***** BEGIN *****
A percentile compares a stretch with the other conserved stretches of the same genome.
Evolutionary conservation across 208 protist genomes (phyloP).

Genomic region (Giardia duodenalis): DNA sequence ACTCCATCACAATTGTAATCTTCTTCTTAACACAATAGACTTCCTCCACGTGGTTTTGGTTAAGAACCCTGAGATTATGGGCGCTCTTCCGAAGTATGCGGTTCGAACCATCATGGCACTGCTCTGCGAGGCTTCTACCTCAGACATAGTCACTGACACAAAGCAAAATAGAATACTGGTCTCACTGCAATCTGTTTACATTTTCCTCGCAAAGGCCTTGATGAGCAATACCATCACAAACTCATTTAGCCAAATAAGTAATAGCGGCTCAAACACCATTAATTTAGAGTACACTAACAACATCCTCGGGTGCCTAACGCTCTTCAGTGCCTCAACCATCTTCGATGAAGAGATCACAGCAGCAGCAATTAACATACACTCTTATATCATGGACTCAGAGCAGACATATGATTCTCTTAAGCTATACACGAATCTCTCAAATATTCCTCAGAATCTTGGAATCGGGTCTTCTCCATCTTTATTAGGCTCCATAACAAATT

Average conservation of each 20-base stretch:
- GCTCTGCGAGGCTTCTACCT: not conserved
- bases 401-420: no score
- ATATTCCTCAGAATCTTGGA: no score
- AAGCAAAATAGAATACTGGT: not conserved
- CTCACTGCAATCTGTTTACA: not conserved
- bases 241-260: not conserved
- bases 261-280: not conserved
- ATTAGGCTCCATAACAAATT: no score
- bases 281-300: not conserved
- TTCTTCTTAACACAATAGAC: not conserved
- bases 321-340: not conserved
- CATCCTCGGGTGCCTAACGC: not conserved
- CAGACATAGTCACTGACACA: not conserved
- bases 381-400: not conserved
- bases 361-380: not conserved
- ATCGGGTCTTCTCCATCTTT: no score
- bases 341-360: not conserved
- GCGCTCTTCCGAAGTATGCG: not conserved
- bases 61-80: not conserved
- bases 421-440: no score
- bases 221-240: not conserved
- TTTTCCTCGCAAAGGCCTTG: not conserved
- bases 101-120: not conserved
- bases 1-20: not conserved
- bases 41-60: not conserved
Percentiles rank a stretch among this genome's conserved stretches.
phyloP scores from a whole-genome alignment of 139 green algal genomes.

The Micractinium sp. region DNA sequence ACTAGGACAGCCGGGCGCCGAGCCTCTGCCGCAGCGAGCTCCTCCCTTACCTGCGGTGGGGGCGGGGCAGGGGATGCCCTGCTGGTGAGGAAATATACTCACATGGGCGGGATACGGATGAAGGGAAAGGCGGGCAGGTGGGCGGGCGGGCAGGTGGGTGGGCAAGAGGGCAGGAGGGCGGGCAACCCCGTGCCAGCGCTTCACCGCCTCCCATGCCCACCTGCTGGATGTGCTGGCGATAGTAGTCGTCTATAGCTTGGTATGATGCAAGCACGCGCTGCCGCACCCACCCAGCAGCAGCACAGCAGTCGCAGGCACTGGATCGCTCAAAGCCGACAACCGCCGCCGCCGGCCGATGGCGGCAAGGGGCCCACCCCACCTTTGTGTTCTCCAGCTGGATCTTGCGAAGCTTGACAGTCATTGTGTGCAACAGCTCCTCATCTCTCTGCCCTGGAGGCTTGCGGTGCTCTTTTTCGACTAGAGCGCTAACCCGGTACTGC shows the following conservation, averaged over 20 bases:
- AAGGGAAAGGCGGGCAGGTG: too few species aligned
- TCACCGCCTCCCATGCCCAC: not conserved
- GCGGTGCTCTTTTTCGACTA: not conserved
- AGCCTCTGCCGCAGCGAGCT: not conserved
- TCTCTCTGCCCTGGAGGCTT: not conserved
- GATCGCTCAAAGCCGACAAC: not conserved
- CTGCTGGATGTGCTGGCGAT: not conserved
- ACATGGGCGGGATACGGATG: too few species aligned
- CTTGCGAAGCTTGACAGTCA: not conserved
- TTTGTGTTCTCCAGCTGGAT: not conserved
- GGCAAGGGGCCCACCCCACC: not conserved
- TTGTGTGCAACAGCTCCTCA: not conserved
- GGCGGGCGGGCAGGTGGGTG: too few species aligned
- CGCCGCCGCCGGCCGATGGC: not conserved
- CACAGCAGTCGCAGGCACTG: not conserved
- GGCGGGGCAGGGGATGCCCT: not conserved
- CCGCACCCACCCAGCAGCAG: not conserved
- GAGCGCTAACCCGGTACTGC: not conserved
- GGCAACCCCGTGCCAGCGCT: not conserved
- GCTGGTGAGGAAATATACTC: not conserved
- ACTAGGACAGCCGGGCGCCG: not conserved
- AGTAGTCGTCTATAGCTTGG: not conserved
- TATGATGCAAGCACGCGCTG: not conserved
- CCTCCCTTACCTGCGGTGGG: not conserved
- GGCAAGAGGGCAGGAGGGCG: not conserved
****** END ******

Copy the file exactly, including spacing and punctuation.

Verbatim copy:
A percentile compares a stretch with the other conserved stretches of the same genome.
Evolutionary conservation across 208 protist genomes (phyloP).

Genomic region (Giardia duodenalis): DNA sequence ACTCCATCACAATTGTAATCTTCTTCTTAACACAATAGACTTCCTCCACGTGGTTTTGGTTAAGAACCCTGAGATTATGGGCGCTCTTCCGAAGTATGCGGTTCGAACCATCATGGCACTGCTCTGCGAGGCTTCTACCTCAGACATAGTCACTGACACAAAGCAAAATAGAATACTGGTCTCACTGCAATCTGTTTACATTTTCCTCGCAAAGGCCTTGATGAGCAATACCATCACAAACTCATTTAGCCAAATAAGTAATAGCGGCTCAAACACCATTAATTTAGAGTACACTAACAACATCCTCGGGTGCCTAACGCTCTTCAGTGCCTCAACCATCTTCGATGAAGAGATCACAGCAGCAGCAATTAACATACACTCTTATATCATGGACTCAGAGCAGACATATGATTCTCTTAAGCTATACACGAATCTCTCAAATATTCCTCAGAATCTTGGAATCGGGTCTTCTCCATCTTTATTAGGCTCCATAACAAATT

Average conservation of each 20-base stretch:
- GCTCTGCGAGGCTTCTACCT: not conserved
- bases 401-420: no score
- ATATTCCTCAGAATCTTGGA: no score
- AAGCAAAATAGAATACTGGT: not conserved
- CTCACTGCAATCTGTTTACA: not conserved
- bases 241-260: not conserved
- bases 261-280: not conserved
- ATTAGGCTCCATAACAAATT: no score
- bases 281-300: not conserved
- TTCTTCTTAACACAATAGAC: not conserved
- bases 321-340: not conserved
- CATCCTCGGGTGCCTAACGC: not conserved
- CAGACATAGTCACTGACACA: not conserved
- bases 381-400: not conserved
- bases 361-380: not conserved
- ATCGGGTCTTCTCCATCTTT: no score
- bases 341-360: not conserved
- GCGCTCTTCCGAAGTATGCG: not conserved
- bases 61-80: not conserved
- bases 421-440: no score
- bases 221-240: not conserved
- TTTTCCTCGCAAAGGCCTTG: not conserved
- bases 101-120: not conserved
- bases 1-20: not conserved
- bases 41-60: not conserved
Percentiles rank a stretch among this genome's conserved stretches.
phyloP scores from a whole-genome alignment of 139 green algal genomes.

The Micractinium sp. region DNA sequence ACTAGGACAGCCGGGCGCCGAGCCTCTGCCGCAGCGAGCTCCTCCCTTACCTGCGGTGGGGGCGGGGCAGGGGATGCCCTGCTGGTGAGGAAATATACTCACATGGGCGGGATACGGATGAAGGGAAAGGCGGGCAGGTGGGCGGGCGGGCAGGTGGGTGGGCAAGAGGGCAGGAGGGCGGGCAACCCCGTGCCAGCGCTTCACCGCCTCCCATGCCCACCTGCTGGATGTGCTGGCGATAGTAGTCGTCTATAGCTTGGTATGATGCAAGCACGCGCTGCCGCACCCACCCAGCAGCAGCACAGCAGTCGCAGGCACTGGATCGCTCAAAGCCGACAACCGCCGCCGCCGGCCGATGGCGGCAAGGGGCCCACCCCACCTTTGTGTTCTCCAGCTGGATCTTGCGAAGCTTGACAGTCATTGTGTGCAACAGCTCCTCATCTCTCTGCCCTGGAGGCTTGCGGTGCTCTTTTTCGACTAGAGCGCTAACCCGGTACTGC shows the following conservation, averaged over 20 bases:
- AAGGGAAAGGCGGGCAGGTG: too few species aligned
- TCACCGCCTCCCATGCCCAC: not conserved
- GCGGTGCTCTTTTTCGACTA: not conserved
- AGCCTCTGCCGCAGCGAGCT: not conserved
- TCTCTCTGCCCTGGAGGCTT: not conserved
- GATCGCTCAAAGCCGACAAC: not conserved
- CTGCTGGATGTGCTGGCGAT: not conserved
- ACATGGGCGGGATACGGATG: too few species aligned
- CTTGCGAAGCTTGACAGTCA: not conserved
- TTTGTGTTCTCCAGCTGGAT: not conserved
- GGCAAGGGGCCCACCCCACC: not conserved
- TTGTGTGCAACAGCTCCTCA: not conserved
- GGCGGGCGGGCAGGTGGGTG: too few species aligned
- CGCCGCCGCCGGCCGATGGC: not conserved
- CACAGCAGTCGCAGGCACTG: not conserved
- GGCGGGGCAGGGGATGCCCT: not conserved
- CCGCACCCACCCAGCAGCAG: not conserved
- GAGCGCTAACCCGGTACTGC: not conserved
- GGCAACCCCGTGCCAGCGCT: not conserved
- GCTGGTGAGGAAATATACTC: not conserved
- ACTAGGACAGCCGGGCGCCG: not conserved
- AGTAGTCGTCTATAGCTTGG: not conserved
- TATGATGCAAGCACGCGCTG: not conserved
- CCTCCCTTACCTGCGGTGGG: not conserved
- GGCAAGAGGGCAGGAGGGCG: not conserved